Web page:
A triumphant President Trump reveled in his impeachment acquittal victory in a speech from the White House on Feb 6, harshly denouncing the “leakers and liars” he said had targeted him nonstop in a “witch hunt” that “started from the day we came down the elevator” in June 2015.
Trump was referring to the moment he announced himself a candidate for the Republican 2016 nomination. “And it never really stopped,” the president stated. “We’ve been going through this now for over three years. It was evil, it was corrupt, it was dirty cops, it was leakers and liars, and this should never, ever happen to another president, ever.”
Comey, Hillary, and Schiff
Trump called out former FBI director James Comey by name as one of the leading figures who tried to take his administration down. “We caught him in the act. Dirty cops. Bad people,” the president said. “If this happened to President Obama, a lot of people would have been in jail for a long time already. Many, many years.”
Trump highlighted the fierce Republican establishment opposition he faced in 2016 and the bitter general election battle he went on to have with Democrat nominee Hillary Clinton, which he said is considered “one of the nastiest” in American history. “We thought after the election, it would stop,” the president said, “but it didn’t stop. It just started.”
“So we had a campaign,” Trump continued. “Little did we know we were running against some very, very bad and evil people with fake dossiers, with all of these horrible, dirty cops that took these dossiers and did bad things. They knew all about it. The FISA courts should be ashamed of themselves.”
Despite all of this, the president explained, he still won on Russia and came out ahead in the Robert Mueller special counsel investigation that often dominated the news during the first two years of his administration.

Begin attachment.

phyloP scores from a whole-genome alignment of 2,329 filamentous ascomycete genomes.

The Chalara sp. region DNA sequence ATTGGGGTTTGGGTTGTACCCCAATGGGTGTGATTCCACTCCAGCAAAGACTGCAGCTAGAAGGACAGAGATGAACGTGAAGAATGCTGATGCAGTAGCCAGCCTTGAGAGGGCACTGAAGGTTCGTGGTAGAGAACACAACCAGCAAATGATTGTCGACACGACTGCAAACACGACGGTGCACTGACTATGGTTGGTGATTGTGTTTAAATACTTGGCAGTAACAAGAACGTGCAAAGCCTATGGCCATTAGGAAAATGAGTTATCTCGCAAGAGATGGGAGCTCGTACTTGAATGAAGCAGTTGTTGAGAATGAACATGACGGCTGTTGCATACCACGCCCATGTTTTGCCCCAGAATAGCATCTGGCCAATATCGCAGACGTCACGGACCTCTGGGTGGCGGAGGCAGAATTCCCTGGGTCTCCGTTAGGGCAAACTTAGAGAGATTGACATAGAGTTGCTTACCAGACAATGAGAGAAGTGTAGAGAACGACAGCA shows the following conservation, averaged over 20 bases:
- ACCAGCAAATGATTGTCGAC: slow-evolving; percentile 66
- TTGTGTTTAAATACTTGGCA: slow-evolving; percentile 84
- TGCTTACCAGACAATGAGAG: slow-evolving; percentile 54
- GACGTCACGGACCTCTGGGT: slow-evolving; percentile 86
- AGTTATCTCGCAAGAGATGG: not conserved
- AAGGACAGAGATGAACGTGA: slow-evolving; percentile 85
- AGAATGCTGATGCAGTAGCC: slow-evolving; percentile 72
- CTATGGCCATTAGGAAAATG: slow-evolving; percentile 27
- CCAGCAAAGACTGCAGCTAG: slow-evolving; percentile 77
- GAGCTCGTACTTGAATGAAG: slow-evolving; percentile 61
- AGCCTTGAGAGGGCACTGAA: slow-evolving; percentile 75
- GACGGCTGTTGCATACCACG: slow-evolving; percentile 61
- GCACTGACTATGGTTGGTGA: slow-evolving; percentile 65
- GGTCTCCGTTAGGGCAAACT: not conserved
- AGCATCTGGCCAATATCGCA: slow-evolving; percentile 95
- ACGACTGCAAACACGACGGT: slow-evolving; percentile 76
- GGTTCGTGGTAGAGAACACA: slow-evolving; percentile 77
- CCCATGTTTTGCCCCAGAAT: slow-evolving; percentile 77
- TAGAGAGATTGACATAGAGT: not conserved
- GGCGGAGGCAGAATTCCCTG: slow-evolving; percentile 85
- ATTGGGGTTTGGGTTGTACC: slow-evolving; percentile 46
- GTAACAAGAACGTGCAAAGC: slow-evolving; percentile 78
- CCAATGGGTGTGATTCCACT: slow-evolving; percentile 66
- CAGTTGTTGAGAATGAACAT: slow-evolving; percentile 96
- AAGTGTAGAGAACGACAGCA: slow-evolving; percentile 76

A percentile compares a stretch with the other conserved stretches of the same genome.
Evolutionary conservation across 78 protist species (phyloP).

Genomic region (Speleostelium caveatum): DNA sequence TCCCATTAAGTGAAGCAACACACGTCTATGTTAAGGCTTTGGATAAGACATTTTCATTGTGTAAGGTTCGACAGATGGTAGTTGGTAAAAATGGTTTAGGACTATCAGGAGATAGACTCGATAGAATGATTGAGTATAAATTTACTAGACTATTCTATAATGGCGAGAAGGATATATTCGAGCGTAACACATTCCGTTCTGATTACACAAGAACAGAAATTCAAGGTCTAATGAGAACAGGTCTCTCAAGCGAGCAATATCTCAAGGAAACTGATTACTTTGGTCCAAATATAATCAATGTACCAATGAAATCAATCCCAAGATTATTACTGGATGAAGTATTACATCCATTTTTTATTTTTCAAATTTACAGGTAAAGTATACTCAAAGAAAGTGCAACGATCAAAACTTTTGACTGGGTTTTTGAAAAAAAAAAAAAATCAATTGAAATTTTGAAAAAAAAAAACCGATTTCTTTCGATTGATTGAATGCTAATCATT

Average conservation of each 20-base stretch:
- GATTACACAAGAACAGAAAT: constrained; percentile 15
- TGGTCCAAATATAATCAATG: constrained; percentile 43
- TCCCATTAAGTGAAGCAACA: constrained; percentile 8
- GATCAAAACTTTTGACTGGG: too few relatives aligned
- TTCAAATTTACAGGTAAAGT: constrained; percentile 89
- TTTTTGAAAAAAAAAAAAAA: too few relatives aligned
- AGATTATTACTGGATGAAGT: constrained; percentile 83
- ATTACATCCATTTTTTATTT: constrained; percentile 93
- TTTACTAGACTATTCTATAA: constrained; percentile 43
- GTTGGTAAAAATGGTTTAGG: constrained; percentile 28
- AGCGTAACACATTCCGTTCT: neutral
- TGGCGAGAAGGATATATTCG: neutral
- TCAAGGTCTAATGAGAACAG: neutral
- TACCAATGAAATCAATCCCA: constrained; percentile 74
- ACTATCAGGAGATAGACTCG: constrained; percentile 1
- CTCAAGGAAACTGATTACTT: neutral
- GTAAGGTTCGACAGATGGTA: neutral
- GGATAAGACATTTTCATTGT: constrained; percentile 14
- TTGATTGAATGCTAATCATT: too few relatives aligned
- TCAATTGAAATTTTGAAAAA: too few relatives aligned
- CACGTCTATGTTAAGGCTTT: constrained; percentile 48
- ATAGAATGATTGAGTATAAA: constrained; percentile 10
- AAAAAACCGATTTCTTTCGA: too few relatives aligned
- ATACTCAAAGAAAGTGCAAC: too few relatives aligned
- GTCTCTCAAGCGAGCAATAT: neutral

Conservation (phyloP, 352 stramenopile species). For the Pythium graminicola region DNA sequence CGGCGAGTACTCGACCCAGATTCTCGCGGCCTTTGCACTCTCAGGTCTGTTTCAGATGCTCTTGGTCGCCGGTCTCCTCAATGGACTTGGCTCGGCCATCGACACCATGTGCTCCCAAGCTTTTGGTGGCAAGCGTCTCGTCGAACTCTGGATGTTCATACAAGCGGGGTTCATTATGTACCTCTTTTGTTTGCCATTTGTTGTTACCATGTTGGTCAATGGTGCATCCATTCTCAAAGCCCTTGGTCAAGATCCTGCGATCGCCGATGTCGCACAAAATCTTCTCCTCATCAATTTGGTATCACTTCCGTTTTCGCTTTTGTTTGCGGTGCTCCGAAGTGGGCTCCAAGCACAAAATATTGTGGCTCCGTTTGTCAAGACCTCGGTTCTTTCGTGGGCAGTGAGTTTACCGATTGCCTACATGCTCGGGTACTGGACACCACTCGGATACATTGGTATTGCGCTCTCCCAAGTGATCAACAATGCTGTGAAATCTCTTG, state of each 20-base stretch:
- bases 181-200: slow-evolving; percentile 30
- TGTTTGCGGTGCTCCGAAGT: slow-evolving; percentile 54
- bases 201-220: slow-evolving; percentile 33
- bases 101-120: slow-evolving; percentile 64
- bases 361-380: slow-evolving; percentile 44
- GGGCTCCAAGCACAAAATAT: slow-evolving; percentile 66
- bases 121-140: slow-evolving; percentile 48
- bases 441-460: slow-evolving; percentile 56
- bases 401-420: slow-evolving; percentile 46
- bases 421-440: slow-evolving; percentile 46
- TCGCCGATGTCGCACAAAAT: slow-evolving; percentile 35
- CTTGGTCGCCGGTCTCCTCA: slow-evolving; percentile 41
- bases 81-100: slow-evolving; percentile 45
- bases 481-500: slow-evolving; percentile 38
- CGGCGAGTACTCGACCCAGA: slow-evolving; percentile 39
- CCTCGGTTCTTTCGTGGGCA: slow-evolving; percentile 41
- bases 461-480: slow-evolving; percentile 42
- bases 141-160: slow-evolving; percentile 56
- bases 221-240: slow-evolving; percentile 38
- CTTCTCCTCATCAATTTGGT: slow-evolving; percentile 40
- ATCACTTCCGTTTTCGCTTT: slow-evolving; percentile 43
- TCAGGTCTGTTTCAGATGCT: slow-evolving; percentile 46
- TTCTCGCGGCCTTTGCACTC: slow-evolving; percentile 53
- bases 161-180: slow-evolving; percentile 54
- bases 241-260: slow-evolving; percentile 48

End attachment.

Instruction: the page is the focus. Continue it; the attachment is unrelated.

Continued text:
“And by the way,” he backtracked, “Hillary Clinton and the DNC paid for millions of dollars for a fake dossier, and now Christopher Steele admits that it’s a fake because he got sued by rich people,” Trump added. “I should have sued him, too, but when you’re president, people don’t like suing.”
Following his Russia Probe victory, the president said he knew there would be more.
“They made up facts. A corrupt politician named [Rep.] Adam Schiff [D-CA] made up my statement to the Ukrainian president. He brought it out of thin air. Just made it up. They say, he’s a screenwriter, a failed screenwriter. Unfortunately he went into politics after that. Remember he said the statement, which is a mob statement, ‘don’t call me, I’ll call you.’ I didn’t say that. Fortunately for all of us here today and for our country, we had transcripts, we had transcribers, professional transcribers.”
Trump thanked congressional Republicans for helping him navigate he way safely through the impeachment imbroglio brought on by his telephone conversation with Ukrainian President Volodymyr Zelensky. He praised Senate Majority Leader Mitch McConnell (R-KY), saying ” this guy is great, and I appreciate it.”
He excoriated unofficial Never Trump leader Sen. Mitt Romney (R-UT) for using religion as a crutch to find him guilty of abuse of power during the impeachment vote. Thanking Romney’s fellow Utah Republican senator Mike Lee (R-UT) for his support, Trump took a further swing at the party’s 2012 presidential nominee. “Say hello to the people of Utah and tell them I’m sorry about Mitt Romney. I’m sorry. Okay?” Trump said.
It must have been a particularly satisfying moment for the president. Having reached the end of the impeachment line with full acquittal, he was able to look back at the Republican, Democrat, and big media foes who have ceaselessly attacked him from a position of renewed strength.
“I’m sure they’ll try to cook up other things,” Trump stated. “Because instead of wanting to heal our country and fix our country, all they want to do — in my opinion, it’s almost like they want to destroy our country. We can’t let it happen.”
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